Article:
A new Friday and another film playing with politics... but the thing has become so obvious that it is not surprising anymore. But 'Swatantryaveer Savarkar' surprises in this matter that the film is looser than what was expected from a 'powerful actor' Randeep Hooda as a director without any reason. 

However, there is no doubt that actor Randeep Hooda once again leaves his mark. Especially in the first half of the film. But after the second half of 'Savarkar' starts, it gets so involved in focusing on unnecessary things that you feel the runtime of the film, every minute of the 3 hours, passing very slowly.

What has 'Savarkar' brought to the screen?
'Swatantryaveer Savarkar' starts showing the life of Vinayak Damodar Savarkar from the very beginning. In the first half, the film focuses on the revolutionary, who remained a thorn in the eyes of the British government from India to London. 

Randeep Hooda in 'Savarkar' (Credits: Social Media)

Leaving his wife and child in her lap, going abroad and keeping their concerns aside, and continuously launching a campaign of armed revolution against the British rule, there is an angle in the story of 'Savarkar' that is explored properly in the film. Had he gone, he could have been very emotional. But the film does not allow any kind of humanity to be seen from the lead character of Savarkar. 

The journey of a boy becoming a hero from a student seems to be missing in the screenplay. 'Savarkar' avoids showing the humanity of the lead character so much that even the death of Savarkar's child is allowed to happen hurriedly. In this emotional situation, the contrast of passion for the country only increases the stature of the hero of the film. 

The way Savarkar, who is facing the punishment of Kalapani, has been shown, the viewer instead of feeling sympathy with the hero of the film, feels anger towards the English officers and the Indian warden of the jail. And yes, in the language of filmmaking, sympathy for the hero and anger for the villain are two different things. In most of the stories, the only way for the villain is to get the audience angry. But in biopic genre films, making the hero feel sympathy is a very important part. 

Randeep Hooda in 'Savarkar' (Credits: Social Media)

The meeting of Savarkar and Mahatma Gandhi in London is also seen in the film. But in this scene, the film shows the conversation between the two in such a way that you start seeing negative shades in Gandhi's character. Even in the subsequent 4-5 scenes, wherever Gandhi's character is seen in the frame, it has been used only to increase the weight of Savarkar's words. 

But if you relate from this angle too, then the story of 'Savarkar' takes a turn towards the end. Here the character of Nathuram Godse is also seen, who seems to be angry with Gandhi at the level of his ideas. But Savarkar seems to be trying to stop him. There is also a deliberate hint towards the end that Savarkar questions the intentions of the then Congress Party after Gandhi's assassination. Ultimately, by the end of the film, Savarkar's character is reduced to just a frustrated man.  

The steering of the biopic is in the hands of politics.
This film, which set out to tell the story of an 'unsung' freedom hero in today's times, instead of telling an unknown story, starts focusing on portraying its hero Vinayak Damodar Savarkar as more 'heroic' than the others. Is.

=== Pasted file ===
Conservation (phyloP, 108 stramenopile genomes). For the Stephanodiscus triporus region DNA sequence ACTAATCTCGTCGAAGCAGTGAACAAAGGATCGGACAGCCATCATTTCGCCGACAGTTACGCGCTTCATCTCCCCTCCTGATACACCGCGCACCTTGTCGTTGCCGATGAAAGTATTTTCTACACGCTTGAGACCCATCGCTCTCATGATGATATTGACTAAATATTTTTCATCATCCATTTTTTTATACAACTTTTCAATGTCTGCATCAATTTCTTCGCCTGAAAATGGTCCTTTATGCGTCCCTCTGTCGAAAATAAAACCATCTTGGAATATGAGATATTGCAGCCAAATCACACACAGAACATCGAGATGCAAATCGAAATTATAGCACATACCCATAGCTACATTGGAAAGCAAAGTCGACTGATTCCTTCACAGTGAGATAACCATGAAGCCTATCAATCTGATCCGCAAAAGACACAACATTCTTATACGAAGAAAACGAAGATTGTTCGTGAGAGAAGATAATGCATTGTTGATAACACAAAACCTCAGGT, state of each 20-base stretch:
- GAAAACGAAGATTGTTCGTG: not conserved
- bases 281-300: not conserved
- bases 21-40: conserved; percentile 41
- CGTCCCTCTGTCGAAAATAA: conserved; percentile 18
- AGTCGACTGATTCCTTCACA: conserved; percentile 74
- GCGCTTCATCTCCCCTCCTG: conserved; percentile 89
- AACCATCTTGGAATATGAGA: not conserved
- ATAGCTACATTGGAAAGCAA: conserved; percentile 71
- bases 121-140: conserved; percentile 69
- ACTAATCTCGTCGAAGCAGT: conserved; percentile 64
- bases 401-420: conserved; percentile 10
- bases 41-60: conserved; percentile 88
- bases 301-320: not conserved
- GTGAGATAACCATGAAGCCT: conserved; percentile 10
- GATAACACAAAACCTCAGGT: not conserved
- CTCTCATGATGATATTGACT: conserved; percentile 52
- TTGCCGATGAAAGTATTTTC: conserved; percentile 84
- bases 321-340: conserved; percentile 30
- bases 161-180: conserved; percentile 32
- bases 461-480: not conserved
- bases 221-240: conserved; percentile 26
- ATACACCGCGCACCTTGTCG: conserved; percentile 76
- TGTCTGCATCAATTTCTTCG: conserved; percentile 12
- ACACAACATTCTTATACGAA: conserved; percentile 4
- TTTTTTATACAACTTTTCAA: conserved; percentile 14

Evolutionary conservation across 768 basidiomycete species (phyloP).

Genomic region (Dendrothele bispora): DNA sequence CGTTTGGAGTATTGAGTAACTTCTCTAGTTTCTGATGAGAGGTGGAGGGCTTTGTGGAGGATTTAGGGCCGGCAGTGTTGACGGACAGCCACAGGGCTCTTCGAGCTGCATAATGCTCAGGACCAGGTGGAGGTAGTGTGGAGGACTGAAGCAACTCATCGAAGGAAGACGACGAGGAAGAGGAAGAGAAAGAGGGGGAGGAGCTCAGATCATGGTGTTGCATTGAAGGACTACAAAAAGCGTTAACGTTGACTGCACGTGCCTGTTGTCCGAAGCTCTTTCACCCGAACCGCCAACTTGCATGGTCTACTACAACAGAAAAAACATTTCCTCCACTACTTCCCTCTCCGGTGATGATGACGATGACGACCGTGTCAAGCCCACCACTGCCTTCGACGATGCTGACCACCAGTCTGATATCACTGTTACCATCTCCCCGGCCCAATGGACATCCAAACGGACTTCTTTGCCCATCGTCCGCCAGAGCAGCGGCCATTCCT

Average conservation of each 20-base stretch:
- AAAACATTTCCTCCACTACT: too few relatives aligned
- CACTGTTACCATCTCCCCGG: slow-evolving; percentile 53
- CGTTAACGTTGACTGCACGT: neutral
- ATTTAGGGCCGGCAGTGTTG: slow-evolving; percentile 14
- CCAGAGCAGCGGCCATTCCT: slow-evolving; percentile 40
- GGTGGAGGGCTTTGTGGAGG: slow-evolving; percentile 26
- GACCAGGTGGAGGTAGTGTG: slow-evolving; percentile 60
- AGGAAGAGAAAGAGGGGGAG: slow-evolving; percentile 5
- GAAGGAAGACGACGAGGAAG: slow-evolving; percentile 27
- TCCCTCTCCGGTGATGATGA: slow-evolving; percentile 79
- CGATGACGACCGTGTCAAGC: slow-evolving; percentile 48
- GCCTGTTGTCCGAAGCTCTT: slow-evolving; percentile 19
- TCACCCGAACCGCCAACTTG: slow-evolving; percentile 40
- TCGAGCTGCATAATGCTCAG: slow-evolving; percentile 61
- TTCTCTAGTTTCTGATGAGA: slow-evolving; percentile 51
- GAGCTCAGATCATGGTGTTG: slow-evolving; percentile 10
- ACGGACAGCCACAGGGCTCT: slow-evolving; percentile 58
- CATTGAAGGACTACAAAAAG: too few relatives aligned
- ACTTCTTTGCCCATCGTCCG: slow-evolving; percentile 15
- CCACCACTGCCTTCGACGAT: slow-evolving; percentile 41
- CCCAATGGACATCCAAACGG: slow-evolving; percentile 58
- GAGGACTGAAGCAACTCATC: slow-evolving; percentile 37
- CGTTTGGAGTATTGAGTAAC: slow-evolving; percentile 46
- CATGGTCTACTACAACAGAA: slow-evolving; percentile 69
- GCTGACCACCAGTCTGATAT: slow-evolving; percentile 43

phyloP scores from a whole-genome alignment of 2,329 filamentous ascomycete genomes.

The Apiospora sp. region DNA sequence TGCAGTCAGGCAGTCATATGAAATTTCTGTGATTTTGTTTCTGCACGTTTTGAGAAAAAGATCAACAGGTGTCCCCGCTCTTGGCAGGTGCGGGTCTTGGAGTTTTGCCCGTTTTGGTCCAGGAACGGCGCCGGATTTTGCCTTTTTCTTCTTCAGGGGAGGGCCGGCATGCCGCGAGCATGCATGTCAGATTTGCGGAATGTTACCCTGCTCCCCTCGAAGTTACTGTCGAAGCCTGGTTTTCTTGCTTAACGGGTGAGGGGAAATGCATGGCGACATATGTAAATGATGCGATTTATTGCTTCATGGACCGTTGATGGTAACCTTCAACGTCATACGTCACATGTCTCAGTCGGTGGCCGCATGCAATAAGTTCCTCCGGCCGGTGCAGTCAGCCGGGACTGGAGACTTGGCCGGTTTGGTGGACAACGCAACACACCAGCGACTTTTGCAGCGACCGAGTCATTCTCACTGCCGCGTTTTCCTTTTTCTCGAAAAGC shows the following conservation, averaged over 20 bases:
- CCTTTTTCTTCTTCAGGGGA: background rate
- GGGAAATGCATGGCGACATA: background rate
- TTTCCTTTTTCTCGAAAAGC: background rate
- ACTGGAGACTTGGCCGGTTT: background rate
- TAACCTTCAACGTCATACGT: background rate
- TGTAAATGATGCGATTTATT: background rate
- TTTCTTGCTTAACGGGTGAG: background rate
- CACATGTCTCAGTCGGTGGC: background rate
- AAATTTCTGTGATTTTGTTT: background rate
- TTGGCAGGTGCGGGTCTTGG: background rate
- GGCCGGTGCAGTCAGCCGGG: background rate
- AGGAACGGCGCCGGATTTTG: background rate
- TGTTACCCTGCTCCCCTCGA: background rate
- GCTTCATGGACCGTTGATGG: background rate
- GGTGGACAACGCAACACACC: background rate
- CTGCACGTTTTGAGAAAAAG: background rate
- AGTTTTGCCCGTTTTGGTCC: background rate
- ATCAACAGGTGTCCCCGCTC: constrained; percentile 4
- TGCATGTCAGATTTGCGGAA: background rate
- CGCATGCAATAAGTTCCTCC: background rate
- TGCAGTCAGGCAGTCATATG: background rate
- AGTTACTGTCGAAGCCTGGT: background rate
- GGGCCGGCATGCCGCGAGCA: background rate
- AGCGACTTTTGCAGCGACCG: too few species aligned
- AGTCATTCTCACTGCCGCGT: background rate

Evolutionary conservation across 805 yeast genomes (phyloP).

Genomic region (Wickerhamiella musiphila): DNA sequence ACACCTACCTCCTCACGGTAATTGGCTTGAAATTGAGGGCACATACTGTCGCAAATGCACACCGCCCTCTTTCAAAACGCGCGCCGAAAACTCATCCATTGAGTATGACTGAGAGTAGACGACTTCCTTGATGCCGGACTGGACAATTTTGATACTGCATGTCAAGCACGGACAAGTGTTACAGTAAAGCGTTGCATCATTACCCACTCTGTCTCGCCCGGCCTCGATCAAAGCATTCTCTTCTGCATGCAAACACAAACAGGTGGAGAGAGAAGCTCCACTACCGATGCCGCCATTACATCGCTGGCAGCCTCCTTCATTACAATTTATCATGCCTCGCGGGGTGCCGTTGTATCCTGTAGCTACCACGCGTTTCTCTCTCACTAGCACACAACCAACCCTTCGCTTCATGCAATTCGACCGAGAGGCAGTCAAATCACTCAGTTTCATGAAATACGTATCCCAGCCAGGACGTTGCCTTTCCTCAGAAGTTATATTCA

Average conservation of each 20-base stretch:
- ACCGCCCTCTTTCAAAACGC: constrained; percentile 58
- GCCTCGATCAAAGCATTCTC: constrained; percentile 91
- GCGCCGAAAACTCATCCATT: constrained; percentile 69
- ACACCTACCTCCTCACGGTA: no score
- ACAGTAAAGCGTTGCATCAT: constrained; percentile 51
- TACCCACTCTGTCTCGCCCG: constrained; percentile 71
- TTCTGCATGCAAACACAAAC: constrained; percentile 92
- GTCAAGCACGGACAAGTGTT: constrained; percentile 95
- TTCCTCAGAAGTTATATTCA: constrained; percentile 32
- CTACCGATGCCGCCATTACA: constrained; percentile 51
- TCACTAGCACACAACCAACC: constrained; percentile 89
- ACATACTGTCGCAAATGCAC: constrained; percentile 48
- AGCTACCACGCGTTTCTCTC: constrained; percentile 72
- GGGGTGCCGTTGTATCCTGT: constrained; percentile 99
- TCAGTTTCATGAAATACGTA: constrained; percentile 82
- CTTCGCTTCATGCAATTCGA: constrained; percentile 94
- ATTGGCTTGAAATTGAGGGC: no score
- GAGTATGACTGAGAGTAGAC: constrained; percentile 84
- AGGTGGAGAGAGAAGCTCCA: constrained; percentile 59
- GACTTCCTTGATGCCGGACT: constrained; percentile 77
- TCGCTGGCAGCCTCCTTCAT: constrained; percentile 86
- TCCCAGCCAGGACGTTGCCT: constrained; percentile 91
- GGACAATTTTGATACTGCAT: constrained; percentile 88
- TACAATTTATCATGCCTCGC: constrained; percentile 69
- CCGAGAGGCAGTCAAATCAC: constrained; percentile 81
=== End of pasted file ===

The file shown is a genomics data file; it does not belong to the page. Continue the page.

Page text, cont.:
Rajesh Kheda in 'Savarkar' (Credit: Social Media)

In the film, Savarkar is seen giving the idea of ​​forming Azad Hind Fauj to Subhash Chandra Bose, teaching and embracing Bhagat Singh. His thoughts seem to ignite the flame of revolution in the characters of many historical martyrs including Khudiram Bose. These are all the things that were accused of being factually wrong even after the trailer of 'Savarkar' came out. And even today there is a lot of debate going on about all these things. 

While looking at biopic films, a fair allowance should be given to them because they try to show events and persons from the perspective of their protagonist. In such films, there is always a chance that as per the perspective of the protagonist, someone is recorded as a hero with solid facts in history comes and you start considering him as negative in the film. But with things clearly recorded in history, this liberty is less to show people who have achieved the status of heroes as villains. As soon as this happens, questions directly arise about the intentions of the filmmaker. 'Savarkar' proves to be a weak film in this matter. 


Randeep Hooda in the role of Vinayak 
Damodar Savarkar is the backbone of the film. His strong acting many times saves the scenes of the film which are actually dull. But the problem of story-telling weakens the strength of his character. As tremendous as Hooda's transformation is, if the direction had been as strong, Randeep's own character would have become iconic. 

The character of Vinayak's brother Ganesh Savarkar, who is really little known in the story, succeeds in garnering your sympathy in the film. Amit Sial has played this character very convincingly. Ankita Lokhande's efforts are visible, but there is nothing special to do with her character. The character of Mahatma Gandhi played by Rajesh Kheda is probably the weakest character of the 'Father of the Nation' of India. 


Overall, 'Savarkar', which sets out to tell the story of a hero who is being 'lost' in history, lags behind in presenting him on screen with full justice. As much as this 3-hour-long film seems boring due to the extremely slow pace of the second half, it is not in line with today's trend of 'political films'. However, if you have an iron heart and have set aside the politics of the films just to see the events of that period on the big screen, then perhaps the film can console you to some extent. But 'to some extent' is the keyword here!